Lawvere's characterization of intuitionistic logical constants through adjoint functors, which has a central place in categorial proof theory, is closely related to normalization of deductions in the style of Gentzen and Prawitz. This relationship with one of the central notions of category theory, and of mathematics in general, sheds much light on normalization. Classical deductive logic can also be understood in an interesting way in terms of categorial proof theory, but for it the relationship with adjunction is not to be found to the same extent.

Roy Dyckhoff & Sara Negri: Idempotent coherentisation for first-order logic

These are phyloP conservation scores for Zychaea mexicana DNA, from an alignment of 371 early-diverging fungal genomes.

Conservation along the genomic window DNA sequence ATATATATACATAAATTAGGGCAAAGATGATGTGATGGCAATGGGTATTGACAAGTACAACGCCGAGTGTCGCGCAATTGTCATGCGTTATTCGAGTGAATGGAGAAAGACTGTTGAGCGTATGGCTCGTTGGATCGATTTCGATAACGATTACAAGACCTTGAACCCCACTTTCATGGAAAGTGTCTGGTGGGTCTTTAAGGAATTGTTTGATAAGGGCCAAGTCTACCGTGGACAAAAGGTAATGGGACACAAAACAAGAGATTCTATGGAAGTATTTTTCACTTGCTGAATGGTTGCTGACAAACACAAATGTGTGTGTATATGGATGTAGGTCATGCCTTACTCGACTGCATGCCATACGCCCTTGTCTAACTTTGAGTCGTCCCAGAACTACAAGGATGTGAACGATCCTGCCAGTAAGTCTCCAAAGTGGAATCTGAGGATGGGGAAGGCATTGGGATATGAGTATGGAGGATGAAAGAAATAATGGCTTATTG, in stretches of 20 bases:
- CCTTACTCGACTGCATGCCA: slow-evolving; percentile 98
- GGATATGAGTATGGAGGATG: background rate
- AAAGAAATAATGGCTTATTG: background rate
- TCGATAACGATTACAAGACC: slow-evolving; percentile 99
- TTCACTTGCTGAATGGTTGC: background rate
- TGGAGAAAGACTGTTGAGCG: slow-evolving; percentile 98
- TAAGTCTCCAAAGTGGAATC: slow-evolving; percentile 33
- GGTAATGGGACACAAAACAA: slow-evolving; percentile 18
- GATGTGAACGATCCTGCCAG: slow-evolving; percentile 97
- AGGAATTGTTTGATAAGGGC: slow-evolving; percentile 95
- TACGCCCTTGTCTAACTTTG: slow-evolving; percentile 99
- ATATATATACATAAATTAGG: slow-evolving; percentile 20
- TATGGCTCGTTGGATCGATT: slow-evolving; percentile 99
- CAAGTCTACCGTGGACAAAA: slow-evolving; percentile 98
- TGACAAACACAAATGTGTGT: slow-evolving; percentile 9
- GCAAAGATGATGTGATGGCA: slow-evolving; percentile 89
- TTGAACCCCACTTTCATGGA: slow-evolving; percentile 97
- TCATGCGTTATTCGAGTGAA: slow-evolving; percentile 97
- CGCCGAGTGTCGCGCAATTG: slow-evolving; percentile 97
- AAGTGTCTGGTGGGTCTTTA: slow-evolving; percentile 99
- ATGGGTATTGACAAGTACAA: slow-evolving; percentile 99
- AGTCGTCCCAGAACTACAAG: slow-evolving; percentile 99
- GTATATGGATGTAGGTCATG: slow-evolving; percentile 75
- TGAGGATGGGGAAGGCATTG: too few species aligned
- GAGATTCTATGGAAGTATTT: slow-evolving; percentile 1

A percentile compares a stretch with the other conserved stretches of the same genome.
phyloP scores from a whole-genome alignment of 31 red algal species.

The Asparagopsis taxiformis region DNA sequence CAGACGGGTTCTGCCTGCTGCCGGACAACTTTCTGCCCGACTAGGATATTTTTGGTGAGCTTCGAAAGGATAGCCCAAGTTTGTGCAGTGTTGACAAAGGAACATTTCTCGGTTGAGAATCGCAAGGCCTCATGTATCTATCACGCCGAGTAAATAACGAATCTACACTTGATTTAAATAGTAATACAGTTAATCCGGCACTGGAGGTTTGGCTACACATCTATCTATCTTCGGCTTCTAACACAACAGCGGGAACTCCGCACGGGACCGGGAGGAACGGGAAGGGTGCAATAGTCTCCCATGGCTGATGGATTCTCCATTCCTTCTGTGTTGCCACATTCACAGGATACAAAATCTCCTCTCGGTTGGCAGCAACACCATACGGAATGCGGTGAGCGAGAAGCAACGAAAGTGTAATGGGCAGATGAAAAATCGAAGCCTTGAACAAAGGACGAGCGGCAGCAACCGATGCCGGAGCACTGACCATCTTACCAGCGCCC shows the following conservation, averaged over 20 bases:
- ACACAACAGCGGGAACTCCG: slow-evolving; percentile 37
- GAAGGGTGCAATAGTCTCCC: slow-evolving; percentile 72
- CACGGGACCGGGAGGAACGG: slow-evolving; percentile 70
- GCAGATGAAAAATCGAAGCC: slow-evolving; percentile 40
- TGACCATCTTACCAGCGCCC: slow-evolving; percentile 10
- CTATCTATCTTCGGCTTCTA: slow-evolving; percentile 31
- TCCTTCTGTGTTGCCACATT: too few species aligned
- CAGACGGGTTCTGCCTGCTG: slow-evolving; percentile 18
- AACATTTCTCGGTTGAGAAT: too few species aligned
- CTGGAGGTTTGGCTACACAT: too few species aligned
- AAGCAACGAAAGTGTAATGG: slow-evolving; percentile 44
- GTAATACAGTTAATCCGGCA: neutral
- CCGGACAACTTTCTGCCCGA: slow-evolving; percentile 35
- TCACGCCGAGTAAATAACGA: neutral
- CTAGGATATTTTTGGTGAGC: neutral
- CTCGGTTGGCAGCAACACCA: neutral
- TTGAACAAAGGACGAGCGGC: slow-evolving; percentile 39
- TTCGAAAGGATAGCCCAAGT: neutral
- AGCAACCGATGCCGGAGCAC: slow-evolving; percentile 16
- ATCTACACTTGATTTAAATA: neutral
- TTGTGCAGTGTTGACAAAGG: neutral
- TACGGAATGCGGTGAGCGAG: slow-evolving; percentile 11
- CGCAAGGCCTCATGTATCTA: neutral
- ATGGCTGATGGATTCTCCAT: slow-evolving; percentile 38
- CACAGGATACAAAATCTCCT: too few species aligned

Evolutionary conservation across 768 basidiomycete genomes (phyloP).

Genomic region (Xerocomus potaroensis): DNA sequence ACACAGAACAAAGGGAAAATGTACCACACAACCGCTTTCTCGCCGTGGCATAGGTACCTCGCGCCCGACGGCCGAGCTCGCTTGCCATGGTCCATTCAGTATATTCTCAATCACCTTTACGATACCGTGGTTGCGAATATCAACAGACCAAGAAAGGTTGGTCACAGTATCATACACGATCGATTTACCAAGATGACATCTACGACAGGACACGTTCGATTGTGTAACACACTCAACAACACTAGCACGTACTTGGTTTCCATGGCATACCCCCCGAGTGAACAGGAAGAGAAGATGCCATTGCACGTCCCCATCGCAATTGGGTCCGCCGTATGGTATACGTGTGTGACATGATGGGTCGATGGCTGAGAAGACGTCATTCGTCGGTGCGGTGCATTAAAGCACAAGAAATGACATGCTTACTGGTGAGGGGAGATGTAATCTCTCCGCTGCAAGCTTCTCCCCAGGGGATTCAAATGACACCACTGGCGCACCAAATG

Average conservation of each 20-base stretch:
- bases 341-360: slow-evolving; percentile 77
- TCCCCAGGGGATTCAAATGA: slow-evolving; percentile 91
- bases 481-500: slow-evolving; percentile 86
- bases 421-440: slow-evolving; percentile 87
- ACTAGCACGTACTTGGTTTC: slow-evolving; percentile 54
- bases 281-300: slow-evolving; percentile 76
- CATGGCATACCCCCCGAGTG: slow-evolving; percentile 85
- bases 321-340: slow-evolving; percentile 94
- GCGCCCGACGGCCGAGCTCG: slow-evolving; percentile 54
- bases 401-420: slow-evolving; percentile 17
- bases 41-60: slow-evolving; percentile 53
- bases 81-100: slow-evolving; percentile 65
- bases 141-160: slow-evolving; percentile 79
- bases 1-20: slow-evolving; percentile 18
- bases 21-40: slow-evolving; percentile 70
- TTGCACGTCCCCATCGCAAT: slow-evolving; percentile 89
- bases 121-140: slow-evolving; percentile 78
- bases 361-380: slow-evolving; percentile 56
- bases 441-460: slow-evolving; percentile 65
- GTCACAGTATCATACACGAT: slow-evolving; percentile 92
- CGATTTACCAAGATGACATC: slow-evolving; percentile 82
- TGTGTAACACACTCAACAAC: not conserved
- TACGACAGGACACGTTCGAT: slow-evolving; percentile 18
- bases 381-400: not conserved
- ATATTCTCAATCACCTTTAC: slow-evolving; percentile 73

Abstract: Skolem showed in 1920 that, by use of new relation symbols, every first-order sentence is in some sense replaceable by a single ∀∃-sentence; the precise sense can easily be seen as the construction of something slightly stronger than a conservative extension. A variation on the argument shows that the new sentence can be ensured to be a finite conjunction of "special coherent implications", i.e. sentences that are universally quantified implications with, as antecedent, a conjunction of atoms and, as succedent, a positive formula, i.e. wlog a disjunction of existentially quantified conjunctions of atoms. [Such sentences are also called "geometric axioms".] Thus, every first-order theory has a coherent conservative relational extension. We survey some of the history of this folklore result, including what seems to be its first appearance in the unpublished Montréal Master's thesis of Antonius (1975), and present a new coherentisation algorithm with the idempotence property, i.e. there is no use of normal form (e.g. NNF or PNF) and sentences that are [almost] of the right form are left [almost] unchanged. Examples and applications will be presented if time permits. The proof theory of theories axiomatised by sentences of the described form is well-known to be particularly simple (using "dynamical proofs"); the result shows that, modulo some extra relation symbols, all first-order theories are of this form.